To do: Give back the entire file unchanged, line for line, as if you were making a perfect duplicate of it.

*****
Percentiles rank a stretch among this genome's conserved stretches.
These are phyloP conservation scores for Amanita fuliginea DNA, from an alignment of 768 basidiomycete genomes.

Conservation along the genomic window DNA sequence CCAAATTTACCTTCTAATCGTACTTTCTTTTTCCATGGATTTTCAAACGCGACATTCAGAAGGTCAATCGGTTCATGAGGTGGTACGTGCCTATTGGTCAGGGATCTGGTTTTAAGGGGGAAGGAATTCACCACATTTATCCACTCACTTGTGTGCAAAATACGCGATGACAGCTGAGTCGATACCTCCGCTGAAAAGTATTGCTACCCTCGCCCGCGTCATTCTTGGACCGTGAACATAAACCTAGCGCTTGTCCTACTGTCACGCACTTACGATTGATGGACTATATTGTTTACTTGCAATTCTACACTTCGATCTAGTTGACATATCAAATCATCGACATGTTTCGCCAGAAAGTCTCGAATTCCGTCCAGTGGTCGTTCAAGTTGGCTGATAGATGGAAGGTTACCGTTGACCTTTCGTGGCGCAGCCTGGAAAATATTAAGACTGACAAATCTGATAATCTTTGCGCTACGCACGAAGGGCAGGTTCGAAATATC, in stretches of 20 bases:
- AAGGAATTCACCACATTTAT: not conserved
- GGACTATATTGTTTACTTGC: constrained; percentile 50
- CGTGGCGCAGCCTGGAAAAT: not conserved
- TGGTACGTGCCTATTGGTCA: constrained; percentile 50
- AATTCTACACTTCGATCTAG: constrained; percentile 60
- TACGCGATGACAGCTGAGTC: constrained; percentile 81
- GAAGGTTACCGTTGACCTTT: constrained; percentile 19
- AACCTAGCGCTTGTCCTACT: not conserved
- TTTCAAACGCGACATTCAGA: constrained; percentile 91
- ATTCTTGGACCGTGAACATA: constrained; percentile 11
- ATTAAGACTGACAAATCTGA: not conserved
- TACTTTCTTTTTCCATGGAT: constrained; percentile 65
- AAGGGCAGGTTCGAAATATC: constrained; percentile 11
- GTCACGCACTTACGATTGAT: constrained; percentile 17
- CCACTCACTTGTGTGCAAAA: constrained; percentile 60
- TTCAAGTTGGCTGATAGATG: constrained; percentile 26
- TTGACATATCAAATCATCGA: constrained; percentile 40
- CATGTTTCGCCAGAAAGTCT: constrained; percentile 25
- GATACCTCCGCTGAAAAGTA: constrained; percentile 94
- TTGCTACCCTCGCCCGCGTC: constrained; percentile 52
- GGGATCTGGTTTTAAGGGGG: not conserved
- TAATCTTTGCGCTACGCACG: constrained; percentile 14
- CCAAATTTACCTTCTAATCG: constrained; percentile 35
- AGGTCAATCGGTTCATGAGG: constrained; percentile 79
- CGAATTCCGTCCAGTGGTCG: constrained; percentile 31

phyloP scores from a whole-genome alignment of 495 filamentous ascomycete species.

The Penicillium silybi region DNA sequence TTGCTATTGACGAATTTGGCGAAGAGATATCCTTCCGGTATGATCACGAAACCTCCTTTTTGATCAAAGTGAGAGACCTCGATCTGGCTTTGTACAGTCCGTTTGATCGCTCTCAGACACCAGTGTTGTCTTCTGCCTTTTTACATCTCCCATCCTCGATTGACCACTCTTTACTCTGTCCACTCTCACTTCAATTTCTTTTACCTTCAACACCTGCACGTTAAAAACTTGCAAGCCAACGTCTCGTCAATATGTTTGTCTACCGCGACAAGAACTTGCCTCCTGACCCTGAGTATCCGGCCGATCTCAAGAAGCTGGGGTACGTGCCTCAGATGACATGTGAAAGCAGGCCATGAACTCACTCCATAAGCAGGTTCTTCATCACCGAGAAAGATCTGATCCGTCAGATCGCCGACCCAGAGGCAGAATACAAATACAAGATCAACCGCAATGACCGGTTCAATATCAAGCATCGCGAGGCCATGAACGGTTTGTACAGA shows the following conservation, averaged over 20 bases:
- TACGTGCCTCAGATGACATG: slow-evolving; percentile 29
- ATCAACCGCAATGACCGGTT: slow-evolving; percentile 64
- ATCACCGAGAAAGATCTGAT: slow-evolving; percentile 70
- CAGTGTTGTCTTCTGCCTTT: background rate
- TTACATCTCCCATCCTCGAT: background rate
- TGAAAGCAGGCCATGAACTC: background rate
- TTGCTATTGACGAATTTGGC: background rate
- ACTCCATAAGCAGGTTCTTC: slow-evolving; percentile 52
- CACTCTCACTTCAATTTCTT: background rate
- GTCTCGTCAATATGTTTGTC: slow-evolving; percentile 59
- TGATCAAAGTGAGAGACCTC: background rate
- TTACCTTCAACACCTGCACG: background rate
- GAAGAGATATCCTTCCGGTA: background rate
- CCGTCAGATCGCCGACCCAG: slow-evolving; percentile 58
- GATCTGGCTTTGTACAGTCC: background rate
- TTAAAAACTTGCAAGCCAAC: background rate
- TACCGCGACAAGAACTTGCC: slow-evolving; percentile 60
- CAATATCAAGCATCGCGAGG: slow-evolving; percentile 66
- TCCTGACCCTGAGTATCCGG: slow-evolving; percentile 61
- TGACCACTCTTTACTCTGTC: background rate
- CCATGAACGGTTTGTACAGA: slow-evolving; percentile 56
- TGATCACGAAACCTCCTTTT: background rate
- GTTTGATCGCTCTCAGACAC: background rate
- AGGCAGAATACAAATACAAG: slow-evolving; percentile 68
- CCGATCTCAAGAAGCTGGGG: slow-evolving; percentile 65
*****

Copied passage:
Percentiles rank a stretch among this genome's conserved stretches.
These are phyloP conservation scores for Amanita fuliginea DNA, from an alignment of 768 basidiomycete genomes.

Conservation along the genomic window DNA sequence CCAAATTTACCTTCTAATCGTACTTTCTTTTTCCATGGATTTTCAAACGCGACATTCAGAAGGTCAATCGGTTCATGAGGTGGTACGTGCCTATTGGTCAGGGATCTGGTTTTAAGGGGGAAGGAATTCACCACATTTATCCACTCACTTGTGTGCAAAATACGCGATGACAGCTGAGTCGATACCTCCGCTGAAAAGTATTGCTACCCTCGCCCGCGTCATTCTTGGACCGTGAACATAAACCTAGCGCTTGTCCTACTGTCACGCACTTACGATTGATGGACTATATTGTTTACTTGCAATTCTACACTTCGATCTAGTTGACATATCAAATCATCGACATGTTTCGCCAGAAAGTCTCGAATTCCGTCCAGTGGTCGTTCAAGTTGGCTGATAGATGGAAGGTTACCGTTGACCTTTCGTGGCGCAGCCTGGAAAATATTAAGACTGACAAATCTGATAATCTTTGCGCTACGCACGAAGGGCAGGTTCGAAATATC, in stretches of 20 bases:
- AAGGAATTCACCACATTTAT: not conserved
- GGACTATATTGTTTACTTGC: constrained; percentile 50
- CGTGGCGCAGCCTGGAAAAT: not conserved
- TGGTACGTGCCTATTGGTCA: constrained; percentile 50
- AATTCTACACTTCGATCTAG: constrained; percentile 60
- TACGCGATGACAGCTGAGTC: constrained; percentile 81
- GAAGGTTACCGTTGACCTTT: constrained; percentile 19
- AACCTAGCGCTTGTCCTACT: not conserved
- TTTCAAACGCGACATTCAGA: constrained; percentile 91
- ATTCTTGGACCGTGAACATA: constrained; percentile 11
- ATTAAGACTGACAAATCTGA: not conserved
- TACTTTCTTTTTCCATGGAT: constrained; percentile 65
- AAGGGCAGGTTCGAAATATC: constrained; percentile 11
- GTCACGCACTTACGATTGAT: constrained; percentile 17
- CCACTCACTTGTGTGCAAAA: constrained; percentile 60
- TTCAAGTTGGCTGATAGATG: constrained; percentile 26
- TTGACATATCAAATCATCGA: constrained; percentile 40
- CATGTTTCGCCAGAAAGTCT: constrained; percentile 25
- GATACCTCCGCTGAAAAGTA: constrained; percentile 94
- TTGCTACCCTCGCCCGCGTC: constrained; percentile 52
- GGGATCTGGTTTTAAGGGGG: not conserved
- TAATCTTTGCGCTACGCACG: constrained; percentile 14
- CCAAATTTACCTTCTAATCG: constrained; percentile 35
- AGGTCAATCGGTTCATGAGG: constrained; percentile 79
- CGAATTCCGTCCAGTGGTCG: constrained; percentile 31

phyloP scores from a whole-genome alignment of 495 filamentous ascomycete species.

The Penicillium silybi region DNA sequence TTGCTATTGACGAATTTGGCGAAGAGATATCCTTCCGGTATGATCACGAAACCTCCTTTTTGATCAAAGTGAGAGACCTCGATCTGGCTTTGTACAGTCCGTTTGATCGCTCTCAGACACCAGTGTTGTCTTCTGCCTTTTTACATCTCCCATCCTCGATTGACCACTCTTTACTCTGTCCACTCTCACTTCAATTTCTTTTACCTTCAACACCTGCACGTTAAAAACTTGCAAGCCAACGTCTCGTCAATATGTTTGTCTACCGCGACAAGAACTTGCCTCCTGACCCTGAGTATCCGGCCGATCTCAAGAAGCTGGGGTACGTGCCTCAGATGACATGTGAAAGCAGGCCATGAACTCACTCCATAAGCAGGTTCTTCATCACCGAGAAAGATCTGATCCGTCAGATCGCCGACCCAGAGGCAGAATACAAATACAAGATCAACCGCAATGACCGGTTCAATATCAAGCATCGCGAGGCCATGAACGGTTTGTACAGA shows the following conservation, averaged over 20 bases:
- TACGTGCCTCAGATGACATG: slow-evolving; percentile 29
- ATCAACCGCAATGACCGGTT: slow-evolving; percentile 64
- ATCACCGAGAAAGATCTGAT: slow-evolving; percentile 70
- CAGTGTTGTCTTCTGCCTTT: background rate
- TTACATCTCCCATCCTCGAT: background rate
- TGAAAGCAGGCCATGAACTC: background rate
- TTGCTATTGACGAATTTGGC: background rate
- ACTCCATAAGCAGGTTCTTC: slow-evolving; percentile 52
- CACTCTCACTTCAATTTCTT: background rate
- GTCTCGTCAATATGTTTGTC: slow-evolving; percentile 59
- TGATCAAAGTGAGAGACCTC: background rate
- TTACCTTCAACACCTGCACG: background rate
- GAAGAGATATCCTTCCGGTA: background rate
- CCGTCAGATCGCCGACCCAG: slow-evolving; percentile 58
- GATCTGGCTTTGTACAGTCC: background rate
- TTAAAAACTTGCAAGCCAAC: background rate
- TACCGCGACAAGAACTTGCC: slow-evolving; percentile 60
- CAATATCAAGCATCGCGAGG: slow-evolving; percentile 66
- TCCTGACCCTGAGTATCCGG: slow-evolving; percentile 61
- TGACCACTCTTTACTCTGTC: background rate
- CCATGAACGGTTTGTACAGA: slow-evolving; percentile 56
- TGATCACGAAACCTCCTTTT: background rate
- GTTTGATCGCTCTCAGACAC: background rate
- AGGCAGAATACAAATACAAG: slow-evolving; percentile 68
- CCGATCTCAAGAAGCTGGGG: slow-evolving; percentile 65